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Pop culture obsessives writing for the pop culture obsessed.

13 Going On 30

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Fans of the TV series Alias will know that part of what makes Jennifer Garner's Sydney Bristow such an excellent secret agent is her ability to commit herself fully to her undercover identities, developing a different personality for each new role. Fans will also recognize that Garner's own remarkable acting skills are what make the character work: Not only does she nail each undercover identity, but she also lets Bristow's personality shine through all the put-on personas. Though the film gives her ass-stomping abilities a rest, those Alias skills make Garner uniquely suited to star in 13 Going On 30, in which she plays a 13-year-old who magically wakes up in the body of her 30-year-old self, as if she'd skipped the years between 1987 and 2004. She's convincing as a teenager in a grown-up body, but she's also convincing as a teenager in a grown-up body trying her best to act unfazed by the adult world.

So cheers and many happy returns to Garner as she makes her first starring film role. She's the real deal. But jeers to every other aspect of 13 Going On 30, which plays like a long-unproduced screenplay from the late-'80s glut of body-swapping comedies that brought the world Like Father, Like Son and Vice Versa. After heavy foreshadowing, a "wish dust"-aided Garner wakes up as the high-powered editor of a New York fashion magazine. After getting over the shock of finding a naked man in her apartment—to which she responds with the oft-repeated exclamation "Oh, gross!"—Garner quickly discovers that getting everything she wanted at 13 has its downside. She's lost touch with a best friend who grew up to be Mark Ruffalo, for one thing. For another, she seems to have turned into an unrepentant shrew, ignoring calls from her parents, sleeping with married men, and generally behaving badly.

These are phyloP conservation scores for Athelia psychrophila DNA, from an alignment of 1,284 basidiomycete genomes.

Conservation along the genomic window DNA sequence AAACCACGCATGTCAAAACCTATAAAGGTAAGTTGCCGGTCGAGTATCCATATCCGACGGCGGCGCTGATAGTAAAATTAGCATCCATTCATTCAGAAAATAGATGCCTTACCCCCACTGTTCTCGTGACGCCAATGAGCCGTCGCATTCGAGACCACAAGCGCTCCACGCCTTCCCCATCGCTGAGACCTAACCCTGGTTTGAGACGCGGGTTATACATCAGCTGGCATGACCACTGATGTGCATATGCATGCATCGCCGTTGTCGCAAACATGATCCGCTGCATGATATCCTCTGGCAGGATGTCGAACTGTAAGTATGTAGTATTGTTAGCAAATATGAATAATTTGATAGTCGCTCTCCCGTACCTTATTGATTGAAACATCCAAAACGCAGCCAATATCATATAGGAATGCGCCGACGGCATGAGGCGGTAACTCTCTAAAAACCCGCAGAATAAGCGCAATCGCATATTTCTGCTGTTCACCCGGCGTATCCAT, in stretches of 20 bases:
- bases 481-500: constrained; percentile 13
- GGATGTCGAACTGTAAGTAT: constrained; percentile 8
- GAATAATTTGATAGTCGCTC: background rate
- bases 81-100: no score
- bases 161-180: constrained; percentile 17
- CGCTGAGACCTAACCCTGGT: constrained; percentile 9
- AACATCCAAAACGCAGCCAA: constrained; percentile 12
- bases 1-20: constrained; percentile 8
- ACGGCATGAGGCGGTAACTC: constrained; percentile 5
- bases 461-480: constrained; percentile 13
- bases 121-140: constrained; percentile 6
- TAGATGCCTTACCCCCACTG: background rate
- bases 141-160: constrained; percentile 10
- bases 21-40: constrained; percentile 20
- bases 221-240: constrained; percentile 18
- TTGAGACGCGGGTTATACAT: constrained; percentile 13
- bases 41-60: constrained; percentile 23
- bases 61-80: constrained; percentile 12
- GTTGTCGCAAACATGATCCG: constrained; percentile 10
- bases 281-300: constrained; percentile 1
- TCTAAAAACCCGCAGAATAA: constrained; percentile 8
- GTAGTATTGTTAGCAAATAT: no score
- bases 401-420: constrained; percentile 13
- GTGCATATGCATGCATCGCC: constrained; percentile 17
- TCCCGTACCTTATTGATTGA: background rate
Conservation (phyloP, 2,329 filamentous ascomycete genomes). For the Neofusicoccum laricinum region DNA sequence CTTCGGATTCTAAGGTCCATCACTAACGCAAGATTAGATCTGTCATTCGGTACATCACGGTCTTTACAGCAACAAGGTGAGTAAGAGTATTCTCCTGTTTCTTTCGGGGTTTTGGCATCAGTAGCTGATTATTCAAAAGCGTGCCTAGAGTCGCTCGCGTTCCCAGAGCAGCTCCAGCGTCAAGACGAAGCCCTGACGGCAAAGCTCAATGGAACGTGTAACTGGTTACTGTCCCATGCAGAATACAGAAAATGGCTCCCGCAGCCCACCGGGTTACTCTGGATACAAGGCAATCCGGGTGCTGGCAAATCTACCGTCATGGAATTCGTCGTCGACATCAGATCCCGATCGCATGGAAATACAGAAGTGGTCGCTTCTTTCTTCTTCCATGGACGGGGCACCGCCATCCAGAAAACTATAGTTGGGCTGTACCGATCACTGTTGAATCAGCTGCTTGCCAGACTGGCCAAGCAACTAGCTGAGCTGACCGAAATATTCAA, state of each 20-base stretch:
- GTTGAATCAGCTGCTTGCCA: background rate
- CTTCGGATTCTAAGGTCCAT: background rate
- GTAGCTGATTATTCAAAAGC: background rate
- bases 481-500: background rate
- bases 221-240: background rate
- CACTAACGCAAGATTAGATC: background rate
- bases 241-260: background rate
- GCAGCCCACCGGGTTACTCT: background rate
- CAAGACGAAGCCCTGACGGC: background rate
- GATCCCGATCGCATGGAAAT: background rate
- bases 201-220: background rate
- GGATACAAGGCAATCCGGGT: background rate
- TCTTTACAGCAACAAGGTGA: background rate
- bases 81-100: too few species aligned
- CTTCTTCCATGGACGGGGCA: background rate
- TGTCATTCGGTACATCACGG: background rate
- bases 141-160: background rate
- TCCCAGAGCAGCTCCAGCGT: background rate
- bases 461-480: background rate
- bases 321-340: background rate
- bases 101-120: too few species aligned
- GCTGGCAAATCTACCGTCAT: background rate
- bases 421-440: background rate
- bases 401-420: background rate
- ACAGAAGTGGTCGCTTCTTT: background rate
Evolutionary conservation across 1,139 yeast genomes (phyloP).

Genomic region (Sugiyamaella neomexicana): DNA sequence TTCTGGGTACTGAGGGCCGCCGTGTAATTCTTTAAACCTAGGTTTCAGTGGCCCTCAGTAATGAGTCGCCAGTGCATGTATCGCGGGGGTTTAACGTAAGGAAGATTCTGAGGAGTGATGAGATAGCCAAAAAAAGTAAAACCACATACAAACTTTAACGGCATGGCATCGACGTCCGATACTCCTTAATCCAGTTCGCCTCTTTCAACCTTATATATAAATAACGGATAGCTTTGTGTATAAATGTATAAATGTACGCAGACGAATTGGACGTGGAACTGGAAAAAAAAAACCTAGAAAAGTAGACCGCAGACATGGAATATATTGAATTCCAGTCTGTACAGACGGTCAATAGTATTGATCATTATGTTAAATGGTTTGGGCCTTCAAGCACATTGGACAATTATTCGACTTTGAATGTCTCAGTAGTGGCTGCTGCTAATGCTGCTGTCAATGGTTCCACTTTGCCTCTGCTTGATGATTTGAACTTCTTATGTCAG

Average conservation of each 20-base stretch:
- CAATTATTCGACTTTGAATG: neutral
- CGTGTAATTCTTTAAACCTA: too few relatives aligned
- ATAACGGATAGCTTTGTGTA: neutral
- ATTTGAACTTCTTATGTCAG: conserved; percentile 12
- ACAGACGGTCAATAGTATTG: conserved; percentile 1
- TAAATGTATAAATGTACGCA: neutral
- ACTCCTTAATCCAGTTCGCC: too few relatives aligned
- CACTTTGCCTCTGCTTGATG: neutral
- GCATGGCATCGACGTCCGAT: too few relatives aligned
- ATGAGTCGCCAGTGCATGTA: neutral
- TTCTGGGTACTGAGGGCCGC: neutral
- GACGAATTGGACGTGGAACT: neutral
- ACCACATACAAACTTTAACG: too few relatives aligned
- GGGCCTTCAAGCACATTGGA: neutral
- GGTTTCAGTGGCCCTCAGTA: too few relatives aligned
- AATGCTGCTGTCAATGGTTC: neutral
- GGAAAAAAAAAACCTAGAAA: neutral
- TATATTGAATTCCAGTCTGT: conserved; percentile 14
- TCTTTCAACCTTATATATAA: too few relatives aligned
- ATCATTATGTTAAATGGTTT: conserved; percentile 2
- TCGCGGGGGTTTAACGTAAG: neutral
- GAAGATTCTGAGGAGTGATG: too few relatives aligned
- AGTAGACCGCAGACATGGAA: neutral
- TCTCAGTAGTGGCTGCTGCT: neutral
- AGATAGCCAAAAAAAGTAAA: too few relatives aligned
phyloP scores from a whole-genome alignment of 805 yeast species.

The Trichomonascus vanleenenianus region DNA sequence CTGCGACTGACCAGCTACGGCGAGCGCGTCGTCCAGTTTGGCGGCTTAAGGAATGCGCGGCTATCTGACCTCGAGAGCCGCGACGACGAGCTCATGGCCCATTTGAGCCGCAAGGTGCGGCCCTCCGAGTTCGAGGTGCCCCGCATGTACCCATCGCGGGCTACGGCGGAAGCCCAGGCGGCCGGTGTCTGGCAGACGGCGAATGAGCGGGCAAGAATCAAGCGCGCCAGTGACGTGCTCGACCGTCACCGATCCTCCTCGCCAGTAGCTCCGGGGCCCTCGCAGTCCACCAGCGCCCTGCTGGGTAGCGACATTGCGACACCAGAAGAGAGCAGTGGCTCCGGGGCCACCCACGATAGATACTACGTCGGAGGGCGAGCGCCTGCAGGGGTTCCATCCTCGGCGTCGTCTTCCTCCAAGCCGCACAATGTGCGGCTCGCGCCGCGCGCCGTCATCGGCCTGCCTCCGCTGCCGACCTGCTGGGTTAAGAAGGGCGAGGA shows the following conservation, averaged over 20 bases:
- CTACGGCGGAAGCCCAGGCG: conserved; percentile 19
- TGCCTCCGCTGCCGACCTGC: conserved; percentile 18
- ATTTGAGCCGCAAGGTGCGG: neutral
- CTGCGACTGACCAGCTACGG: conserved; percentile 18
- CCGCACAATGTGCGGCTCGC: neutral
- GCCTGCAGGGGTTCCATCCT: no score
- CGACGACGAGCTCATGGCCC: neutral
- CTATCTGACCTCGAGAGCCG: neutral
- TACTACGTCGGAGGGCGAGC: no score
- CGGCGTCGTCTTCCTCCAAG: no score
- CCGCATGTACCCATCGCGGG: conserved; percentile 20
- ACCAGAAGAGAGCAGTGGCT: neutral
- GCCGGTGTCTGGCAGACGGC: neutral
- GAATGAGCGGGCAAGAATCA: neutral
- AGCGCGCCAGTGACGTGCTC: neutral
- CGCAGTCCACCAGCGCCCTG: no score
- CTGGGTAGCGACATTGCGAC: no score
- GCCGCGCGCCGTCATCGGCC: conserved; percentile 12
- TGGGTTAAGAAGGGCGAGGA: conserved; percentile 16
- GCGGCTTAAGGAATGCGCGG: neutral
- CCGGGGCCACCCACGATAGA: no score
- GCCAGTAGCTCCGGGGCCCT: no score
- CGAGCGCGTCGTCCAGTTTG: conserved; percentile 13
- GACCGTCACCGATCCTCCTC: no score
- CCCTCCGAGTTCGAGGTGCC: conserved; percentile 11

Apart from the moment when Garner unselfconsciously flirts with a 13-year-old boy, the film is pretty much devoid of comic spark, and though it seems to have sweet intentions, it keeps sending mixed messages. It opens by portraying the 13-year-old Garner's life as a string of horrors, but then has her character spend most of the film trying to convince everyone about the magic of teendom. There's also a none-too-subtle suggestion that only awful women get ahead in business, and that they live miserably once they do. If Garner's character were paying attention, she'd sink into depression at the thought of being either age, but then the movie probably couldn't easily end with an uptempo Pat Benatar song.